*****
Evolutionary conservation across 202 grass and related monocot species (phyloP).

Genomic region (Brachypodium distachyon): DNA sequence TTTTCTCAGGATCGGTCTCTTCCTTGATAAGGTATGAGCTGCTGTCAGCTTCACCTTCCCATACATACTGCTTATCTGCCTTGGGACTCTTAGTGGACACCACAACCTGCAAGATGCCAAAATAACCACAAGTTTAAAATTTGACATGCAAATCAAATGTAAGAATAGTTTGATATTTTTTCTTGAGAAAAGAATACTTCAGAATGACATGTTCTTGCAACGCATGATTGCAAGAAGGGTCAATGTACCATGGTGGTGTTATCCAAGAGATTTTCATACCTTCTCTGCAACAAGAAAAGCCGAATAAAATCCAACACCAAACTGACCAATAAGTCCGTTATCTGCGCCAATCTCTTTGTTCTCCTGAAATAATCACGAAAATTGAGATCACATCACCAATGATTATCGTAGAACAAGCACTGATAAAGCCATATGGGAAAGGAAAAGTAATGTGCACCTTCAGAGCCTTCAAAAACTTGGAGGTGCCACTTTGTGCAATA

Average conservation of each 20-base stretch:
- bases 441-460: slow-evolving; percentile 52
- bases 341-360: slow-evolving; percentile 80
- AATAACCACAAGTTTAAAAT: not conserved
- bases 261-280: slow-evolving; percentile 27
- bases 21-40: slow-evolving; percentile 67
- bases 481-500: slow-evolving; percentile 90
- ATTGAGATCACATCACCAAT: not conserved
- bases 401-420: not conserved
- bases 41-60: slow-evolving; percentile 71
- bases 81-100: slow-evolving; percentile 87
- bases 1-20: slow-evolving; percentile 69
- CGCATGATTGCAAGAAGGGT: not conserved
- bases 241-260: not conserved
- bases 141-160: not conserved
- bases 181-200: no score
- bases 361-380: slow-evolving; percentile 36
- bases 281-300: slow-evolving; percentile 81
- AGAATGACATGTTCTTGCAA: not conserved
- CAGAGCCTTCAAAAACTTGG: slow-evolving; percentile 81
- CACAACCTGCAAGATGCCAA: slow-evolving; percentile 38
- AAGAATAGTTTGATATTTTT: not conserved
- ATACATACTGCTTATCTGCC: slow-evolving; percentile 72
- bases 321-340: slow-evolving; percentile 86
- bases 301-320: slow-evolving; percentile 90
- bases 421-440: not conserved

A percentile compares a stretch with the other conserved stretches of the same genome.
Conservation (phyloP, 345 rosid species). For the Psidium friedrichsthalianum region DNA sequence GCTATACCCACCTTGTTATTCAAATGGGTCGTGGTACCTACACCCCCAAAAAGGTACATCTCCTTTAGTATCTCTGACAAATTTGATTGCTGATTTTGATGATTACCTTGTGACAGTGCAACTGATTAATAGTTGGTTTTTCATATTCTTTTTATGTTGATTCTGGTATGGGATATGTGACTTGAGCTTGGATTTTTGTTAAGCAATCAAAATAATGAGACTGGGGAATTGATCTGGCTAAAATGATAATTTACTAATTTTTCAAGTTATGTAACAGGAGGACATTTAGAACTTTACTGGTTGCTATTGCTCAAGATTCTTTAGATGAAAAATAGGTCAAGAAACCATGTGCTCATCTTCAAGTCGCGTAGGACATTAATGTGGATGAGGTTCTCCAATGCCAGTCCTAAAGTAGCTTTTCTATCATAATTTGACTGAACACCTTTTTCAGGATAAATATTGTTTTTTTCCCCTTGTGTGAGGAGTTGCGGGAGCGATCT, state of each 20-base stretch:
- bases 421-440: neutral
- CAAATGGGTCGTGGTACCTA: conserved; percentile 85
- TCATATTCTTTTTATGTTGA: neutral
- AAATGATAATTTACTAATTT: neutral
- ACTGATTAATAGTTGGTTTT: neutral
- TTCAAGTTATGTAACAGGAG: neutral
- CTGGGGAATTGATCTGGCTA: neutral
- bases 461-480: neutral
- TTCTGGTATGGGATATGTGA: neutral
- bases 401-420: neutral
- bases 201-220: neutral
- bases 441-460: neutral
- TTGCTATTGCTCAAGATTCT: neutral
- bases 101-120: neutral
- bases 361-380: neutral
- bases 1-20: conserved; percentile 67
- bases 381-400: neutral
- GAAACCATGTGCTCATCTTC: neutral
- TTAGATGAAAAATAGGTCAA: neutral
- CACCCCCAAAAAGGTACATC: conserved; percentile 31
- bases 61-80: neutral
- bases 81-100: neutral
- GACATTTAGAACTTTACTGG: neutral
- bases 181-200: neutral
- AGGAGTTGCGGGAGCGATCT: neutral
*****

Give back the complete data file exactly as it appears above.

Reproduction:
Evolutionary conservation across 202 grass and related monocot species (phyloP).

Genomic region (Brachypodium distachyon): DNA sequence TTTTCTCAGGATCGGTCTCTTCCTTGATAAGGTATGAGCTGCTGTCAGCTTCACCTTCCCATACATACTGCTTATCTGCCTTGGGACTCTTAGTGGACACCACAACCTGCAAGATGCCAAAATAACCACAAGTTTAAAATTTGACATGCAAATCAAATGTAAGAATAGTTTGATATTTTTTCTTGAGAAAAGAATACTTCAGAATGACATGTTCTTGCAACGCATGATTGCAAGAAGGGTCAATGTACCATGGTGGTGTTATCCAAGAGATTTTCATACCTTCTCTGCAACAAGAAAAGCCGAATAAAATCCAACACCAAACTGACCAATAAGTCCGTTATCTGCGCCAATCTCTTTGTTCTCCTGAAATAATCACGAAAATTGAGATCACATCACCAATGATTATCGTAGAACAAGCACTGATAAAGCCATATGGGAAAGGAAAAGTAATGTGCACCTTCAGAGCCTTCAAAAACTTGGAGGTGCCACTTTGTGCAATA

Average conservation of each 20-base stretch:
- bases 441-460: slow-evolving; percentile 52
- bases 341-360: slow-evolving; percentile 80
- AATAACCACAAGTTTAAAAT: not conserved
- bases 261-280: slow-evolving; percentile 27
- bases 21-40: slow-evolving; percentile 67
- bases 481-500: slow-evolving; percentile 90
- ATTGAGATCACATCACCAAT: not conserved
- bases 401-420: not conserved
- bases 41-60: slow-evolving; percentile 71
- bases 81-100: slow-evolving; percentile 87
- bases 1-20: slow-evolving; percentile 69
- CGCATGATTGCAAGAAGGGT: not conserved
- bases 241-260: not conserved
- bases 141-160: not conserved
- bases 181-200: no score
- bases 361-380: slow-evolving; percentile 36
- bases 281-300: slow-evolving; percentile 81
- AGAATGACATGTTCTTGCAA: not conserved
- CAGAGCCTTCAAAAACTTGG: slow-evolving; percentile 81
- CACAACCTGCAAGATGCCAA: slow-evolving; percentile 38
- AAGAATAGTTTGATATTTTT: not conserved
- ATACATACTGCTTATCTGCC: slow-evolving; percentile 72
- bases 321-340: slow-evolving; percentile 86
- bases 301-320: slow-evolving; percentile 90
- bases 421-440: not conserved

A percentile compares a stretch with the other conserved stretches of the same genome.
Conservation (phyloP, 345 rosid species). For the Psidium friedrichsthalianum region DNA sequence GCTATACCCACCTTGTTATTCAAATGGGTCGTGGTACCTACACCCCCAAAAAGGTACATCTCCTTTAGTATCTCTGACAAATTTGATTGCTGATTTTGATGATTACCTTGTGACAGTGCAACTGATTAATAGTTGGTTTTTCATATTCTTTTTATGTTGATTCTGGTATGGGATATGTGACTTGAGCTTGGATTTTTGTTAAGCAATCAAAATAATGAGACTGGGGAATTGATCTGGCTAAAATGATAATTTACTAATTTTTCAAGTTATGTAACAGGAGGACATTTAGAACTTTACTGGTTGCTATTGCTCAAGATTCTTTAGATGAAAAATAGGTCAAGAAACCATGTGCTCATCTTCAAGTCGCGTAGGACATTAATGTGGATGAGGTTCTCCAATGCCAGTCCTAAAGTAGCTTTTCTATCATAATTTGACTGAACACCTTTTTCAGGATAAATATTGTTTTTTTCCCCTTGTGTGAGGAGTTGCGGGAGCGATCT, state of each 20-base stretch:
- bases 421-440: neutral
- CAAATGGGTCGTGGTACCTA: conserved; percentile 85
- TCATATTCTTTTTATGTTGA: neutral
- AAATGATAATTTACTAATTT: neutral
- ACTGATTAATAGTTGGTTTT: neutral
- TTCAAGTTATGTAACAGGAG: neutral
- CTGGGGAATTGATCTGGCTA: neutral
- bases 461-480: neutral
- TTCTGGTATGGGATATGTGA: neutral
- bases 401-420: neutral
- bases 201-220: neutral
- bases 441-460: neutral
- TTGCTATTGCTCAAGATTCT: neutral
- bases 101-120: neutral
- bases 361-380: neutral
- bases 1-20: conserved; percentile 67
- bases 381-400: neutral
- GAAACCATGTGCTCATCTTC: neutral
- TTAGATGAAAAATAGGTCAA: neutral
- CACCCCCAAAAAGGTACATC: conserved; percentile 31
- bases 61-80: neutral
- bases 81-100: neutral
- GACATTTAGAACTTTACTGG: neutral
- bases 181-200: neutral
- AGGAGTTGCGGGAGCGATCT: neutral